However it is of a significantly older generation (IIRC) that developed the shortened versions (though possibly as it was gentler age WTF might not have existed) of various text, ie those that used the Telex or TWX machines, starting back in the 1920"s. Baud cost money those days and you did what you needed to do to shorten safely a message.


I used to do support for the tested telex/swift dept. in a bank and actually wrote some telex handling software for early PC's for a publisher of arabic b2b books in Northhamptonshire & we won't talk about the er er um er borrowing of the Telex network via the IPSS backdoor but I still find myself using Telex codes/shorthand on occasion

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Re: Anyone have a Twitter to Old Fogie phrasebook?

Wed Feb 01, 2012 8:56 pm

@Lynbarn: if I've raised a smile then my work here is done

@ukscone: wow, I am not worthy, the best I ever got to do was a talk session to a guy in a university in Australia while I was in Warwick in 1989

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ukscone
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Re: Anyone have a Twitter to Old Fogie phrasebook?

Wed Feb 01, 2012 9:07 pm

Andre_P said:



@ukscone: wow, I am not worthy, the best I ever got to do was a talk session to a guy in a university in Australia while I was in Warwick in 1989


Yeah lots of fun to be had in the good old days.

X.25 country code +9+telex number iirc got you onto the telex network

French/Canadian X.25 country code + Minitel numeric address got you a backdoor into a Minitel chat room

Lots of company computers hung onto JANET. For some reason both Vodaphone's billing system and Pfizer's computers were hung off JANET

Damn I am starting to feel old, achey and nostalgic

NNNN

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Re: Anyone have a Twitter to Old Fogie phrasebook?

Thu Feb 02, 2012 11:46 am

Andre_P said:


However it is of a significantly older generation (IIRC) that developed the shortened versions (though possibly as it was gentler age WTF might not have existed) of various text, ie those that used the Telex or TWX machines, starting back in the 1920"s. Baud cost money those days and you did what you needed to do to shorten safely a message.



I was under the impression that it started in the Titanic days - Marconi and the Morse code, speeding up coms.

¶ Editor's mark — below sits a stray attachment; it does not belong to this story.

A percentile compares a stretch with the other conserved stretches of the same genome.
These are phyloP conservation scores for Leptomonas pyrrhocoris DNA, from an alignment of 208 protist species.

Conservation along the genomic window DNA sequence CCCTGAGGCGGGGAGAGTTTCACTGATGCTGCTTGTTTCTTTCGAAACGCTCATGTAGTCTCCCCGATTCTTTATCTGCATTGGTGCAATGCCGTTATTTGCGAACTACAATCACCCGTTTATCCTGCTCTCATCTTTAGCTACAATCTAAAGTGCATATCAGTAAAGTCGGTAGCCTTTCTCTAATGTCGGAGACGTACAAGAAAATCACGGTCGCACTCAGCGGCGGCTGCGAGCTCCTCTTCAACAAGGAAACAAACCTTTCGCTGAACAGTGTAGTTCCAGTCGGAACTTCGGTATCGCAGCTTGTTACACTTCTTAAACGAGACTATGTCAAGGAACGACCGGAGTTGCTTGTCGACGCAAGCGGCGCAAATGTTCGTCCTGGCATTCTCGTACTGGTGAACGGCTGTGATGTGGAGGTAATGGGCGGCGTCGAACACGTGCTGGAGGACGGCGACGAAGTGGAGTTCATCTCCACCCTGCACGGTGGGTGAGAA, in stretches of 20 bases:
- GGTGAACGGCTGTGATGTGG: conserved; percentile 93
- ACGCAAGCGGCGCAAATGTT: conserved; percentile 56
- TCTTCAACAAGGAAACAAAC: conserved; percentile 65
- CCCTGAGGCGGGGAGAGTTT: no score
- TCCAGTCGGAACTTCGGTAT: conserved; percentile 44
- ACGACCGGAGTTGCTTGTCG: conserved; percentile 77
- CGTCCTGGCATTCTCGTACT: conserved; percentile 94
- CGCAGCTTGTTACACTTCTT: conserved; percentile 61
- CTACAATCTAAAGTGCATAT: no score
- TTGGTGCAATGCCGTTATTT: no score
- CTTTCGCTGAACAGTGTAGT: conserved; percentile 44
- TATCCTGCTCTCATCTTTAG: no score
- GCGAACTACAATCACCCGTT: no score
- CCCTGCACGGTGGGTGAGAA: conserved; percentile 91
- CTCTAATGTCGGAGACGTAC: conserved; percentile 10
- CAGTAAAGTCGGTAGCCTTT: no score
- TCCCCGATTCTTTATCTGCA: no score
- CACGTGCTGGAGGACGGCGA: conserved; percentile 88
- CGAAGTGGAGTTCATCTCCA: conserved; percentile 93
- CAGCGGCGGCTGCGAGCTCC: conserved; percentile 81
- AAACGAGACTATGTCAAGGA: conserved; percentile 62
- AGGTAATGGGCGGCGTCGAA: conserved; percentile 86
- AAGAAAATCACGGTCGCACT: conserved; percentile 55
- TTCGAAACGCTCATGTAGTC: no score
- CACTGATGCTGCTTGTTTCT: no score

Of course, before the penny post, when the recipient had to pay, some people put cryptic messages on the outside of their letter. The recipient saw it, read it, then refused to pay to recieve the letter. That's why they invented "sender pays" post.

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Re: Anyone have a Twitter to Old Fogie phrasebook?

Thu Feb 02, 2012 12:15 pm

I just thought you sent an empty envelope:
"no news is good news"
Hatches/matches/despatches? Write about it then post, recipient pays &reads.

Reminds me:
"sorry about your loss Mrs smith, what"s your announcement for our paper?"
"Fred"s dead"
"its 5 words minimum"
"Fred"s dead.Car for sale"
It has been my custom to use Xeyes

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Re: Anyone have a Twitter to Old Fogie phrasebook?

Thu Feb 02, 2012 12:47 pm


Andre_P said:


I was under the impression that it started in the Titanic days - Marconi and the Morse code, speeding up coms.


I think it was a bit before Titanic - Marconi only invented a reliable way of transmitting wireless 1896 onwards.  The good old telegraph office started in 1845/46.


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Re: Anyone have a Twitter to Old Fogie phrasebook?

Thu Feb 02, 2012 12:49 pm

Sorry Burngate, I deleted the wrong but of the attribution in the Quote.

8 + 20 - my the sums are getting hard

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Re: Anyone have a Twitter to Old Fogie phrasebook?

Thu Feb 02, 2012 1:12 pm

I think Titanic's contribution to communications was more along the lines of ensuring that all passenger ships had radios and 24/7 listening watch of them.  Also hastened the standardisation of SOS - almost everyone knows the Morse for that as it's easy to remember - over (IIRC) CQD, a transition which was already in progress.

In fact SOS is so commonly known that you'd be forgiven for thinking that's what the default Nokia message ringer spells out.  In fact it spells SMS - only two dashes.

CQ is still used by itself, along with many other abbreviations, in the amateur radio community - as an invitation to chat.  Indeed the many abbreviations starting with CQ were the main reason for the change to SOS, which then stood out better.